Bipolar Articles

Thriving with Mental Illness: Q&A with Elaina J. Martin

Sunday, February 9th, 2014

Thriving with Mental Illness: Q&A with Elaina J. MartinHere’s a message we don’t hear nearly enough: Even though living with mental illness is hard — really hard — many people are successfully managing their conditions and savoring satisfying, healthy lives.

Here’s another message we need to hear more: How they do it.  

That’s why we’ve created this new interview series. Every month we’ll talk with people about everything from how they overcome the toughest challenges of their mental illness to how they’ve found treatment to their favorite resources.

In our first interview, Elaina J. Martin, who writes the popular Psych Central blog Being Beautifully Bipolar, shares her story. She reveals how she received her diagnosis along with powerful and inspiring insights into managing bipolar disorder, the importance of honesty, how loved ones can help and much, much more.

Social Rhythm Psychotherapy for Bipolar II

Monday, January 27th, 2014

Social Rhythm Psychotherapy for Bipolar IIWhile most mental health professionals and doctors turn to medications first to treat bipolar disorder, they miss an opportunity to treat it naturally, through the use of psychotherapy. And while medication may be an appropriate first-line treatment for bipolar I disorder, where the mood states are more well-defined and severe, it’s less clear that it is as beneficial in bipolar II disorder.

It’s probably most accurate to describe bipolar II as a condition of complex mixed mood states. Sadly, because bipolar II isn’t as easily recognized as bipolar I, it is often misdiagnosed and goes untreated. People present most often with clinical depression while suffering from bipolar II, leaving the hypomanic episodes undiscovered unless a person is specifically asked about them.

Psychotherapy can be a beneficial, effective treatment method for bipolar II, with or without the use of adjunct medication. Here’s how it works.

Latuda: A New Treatment Option for Bipolar Depression

Wednesday, January 22nd, 2014

Latuda: A New Treatment Option for Bipolar DepressionThe depressive episodes that accompany bipolar disorder have often perplexed both people who have bipolar disorder and the professionals who want to help treat them. People with ordinary clinical depression — at one time called unipolar depression — often have a few treatment options to choose from, usually starting with psychotherapy or antidepressants.

But using antidepressants in the treatment of depression of someone who has bipolar disorder can have unexpected — and unwanted — effects. Studies of antidepressant use in bipolar disorder have been decidedly mixed.

So it’s always welcome news when a new medication — or a new use for an existing medication — has been approved. Such is the case with Latuda (lurasidone).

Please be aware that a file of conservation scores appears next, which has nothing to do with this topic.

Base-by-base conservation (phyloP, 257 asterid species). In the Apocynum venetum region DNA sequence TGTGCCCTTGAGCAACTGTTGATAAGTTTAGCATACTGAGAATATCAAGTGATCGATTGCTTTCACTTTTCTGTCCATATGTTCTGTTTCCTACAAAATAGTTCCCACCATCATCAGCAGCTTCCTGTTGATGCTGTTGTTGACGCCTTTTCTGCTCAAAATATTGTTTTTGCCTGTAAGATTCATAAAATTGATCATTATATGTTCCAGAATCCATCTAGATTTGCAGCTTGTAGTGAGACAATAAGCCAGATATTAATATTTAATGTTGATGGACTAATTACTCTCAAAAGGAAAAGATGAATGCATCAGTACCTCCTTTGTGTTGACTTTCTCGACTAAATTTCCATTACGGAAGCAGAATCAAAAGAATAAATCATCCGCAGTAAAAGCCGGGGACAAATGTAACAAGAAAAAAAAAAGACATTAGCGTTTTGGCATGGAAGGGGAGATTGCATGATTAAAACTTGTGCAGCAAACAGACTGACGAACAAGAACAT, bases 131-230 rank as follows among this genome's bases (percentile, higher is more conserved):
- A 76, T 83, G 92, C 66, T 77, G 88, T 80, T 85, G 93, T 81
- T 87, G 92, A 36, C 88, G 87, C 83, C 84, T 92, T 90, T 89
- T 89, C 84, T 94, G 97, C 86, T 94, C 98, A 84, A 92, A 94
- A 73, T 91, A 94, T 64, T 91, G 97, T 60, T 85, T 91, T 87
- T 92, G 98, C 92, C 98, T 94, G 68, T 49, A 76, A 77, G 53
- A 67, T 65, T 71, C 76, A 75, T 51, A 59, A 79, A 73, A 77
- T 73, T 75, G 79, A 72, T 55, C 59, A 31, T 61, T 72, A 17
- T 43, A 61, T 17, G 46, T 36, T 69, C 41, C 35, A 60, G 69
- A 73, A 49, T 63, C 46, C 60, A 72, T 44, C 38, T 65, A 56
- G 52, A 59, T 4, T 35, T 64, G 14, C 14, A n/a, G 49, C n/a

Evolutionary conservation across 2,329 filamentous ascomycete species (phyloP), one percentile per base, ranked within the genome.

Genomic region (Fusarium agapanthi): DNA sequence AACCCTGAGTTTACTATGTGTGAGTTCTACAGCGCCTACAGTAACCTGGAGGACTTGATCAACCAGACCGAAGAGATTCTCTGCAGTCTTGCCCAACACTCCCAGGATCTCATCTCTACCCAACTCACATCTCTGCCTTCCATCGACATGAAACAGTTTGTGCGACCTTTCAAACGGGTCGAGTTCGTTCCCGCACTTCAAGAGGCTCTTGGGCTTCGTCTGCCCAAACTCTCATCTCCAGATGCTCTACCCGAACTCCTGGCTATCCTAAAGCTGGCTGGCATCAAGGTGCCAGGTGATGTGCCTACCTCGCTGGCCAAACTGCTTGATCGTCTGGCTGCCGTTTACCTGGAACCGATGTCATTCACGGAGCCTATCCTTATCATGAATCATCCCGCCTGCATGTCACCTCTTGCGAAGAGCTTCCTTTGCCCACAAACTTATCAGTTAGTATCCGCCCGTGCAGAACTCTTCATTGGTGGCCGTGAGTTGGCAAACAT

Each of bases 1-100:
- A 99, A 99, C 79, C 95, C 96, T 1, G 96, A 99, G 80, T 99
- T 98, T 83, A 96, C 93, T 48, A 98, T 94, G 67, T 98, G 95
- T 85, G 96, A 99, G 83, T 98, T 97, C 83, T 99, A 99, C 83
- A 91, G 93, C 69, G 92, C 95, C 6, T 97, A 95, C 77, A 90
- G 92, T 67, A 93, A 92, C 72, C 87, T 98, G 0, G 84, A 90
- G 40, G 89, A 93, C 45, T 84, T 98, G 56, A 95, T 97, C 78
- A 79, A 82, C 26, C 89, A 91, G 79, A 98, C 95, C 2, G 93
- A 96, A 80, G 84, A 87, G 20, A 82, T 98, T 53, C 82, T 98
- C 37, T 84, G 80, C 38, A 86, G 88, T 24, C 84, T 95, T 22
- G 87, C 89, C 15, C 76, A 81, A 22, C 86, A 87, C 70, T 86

Mindfulness Meditation: As Simple As Breathing?

Friday, January 10th, 2014

Mindfulness Meditation: As Simple As Breathing?Mindfulness is either on the cusp of something great, or risks becoming the latest self-help fad to perish from oversimplification. It has, without a doubt, improved my functioning with bipolar disorder.

In working with others, I have seen similar results. And while research specific to meditation and bipolar disorder is scarce, the effect of mindfulness on other mental illnesses is well documented, and positive.

But it’s not so easy.

Assisted Outpatient Treatment: Let’s ‘Assist’ Patients By Forcing Them

Friday, December 27th, 2013

Assisted Outpatient Treatment: Let's 'Assist' Patients By Forcing ThemAssisted outpatient treatment (AOT) is a marketing term for involuntary commitment, but in an outpatient setting. AOT is like putting lipstick on a pig and calling her a princess. Experts on AOT sometimes like to pretend AOT is something different than forced treatment:

“Forcing [a person] to take medication is assisting him to make the choice we think he would make if he had a normally functioning brain.”
~ E. Fuller Torrey, MD & Jonathan Stanley, JD

Let’s delve into the twisted logic here of assisted outpatient treatment.

The Cost of Mental Illness to Employers & Employees

Tuesday, December 24th, 2013

The Cost of Mental Illness to Employers & EmployeesIn a previous post, I asserted the need for people with mental illness who are functioning well to speak out about their success with their disease. I also spoke of the importance for people to hold themselves as examples of how one can live successfully and productively with a mental illness.

On second thought, you may want to be cautious about doing this at work.

Individual contributions help make companies successful, and surely people with mental illness contribute greatly to their employer’s success.

However, people with mental illness may also contribute greatly to their employer’s health care and productivity costs. All companies seek to minimize costs. In doing so they may limit opportunities available to those with a known mental illness in order to avoid the significant costs often associated with psychiatric conditions.

How much does an employee with mental illness cost?

Introducing Bipolar Unbroken

Tuesday, December 24th, 2013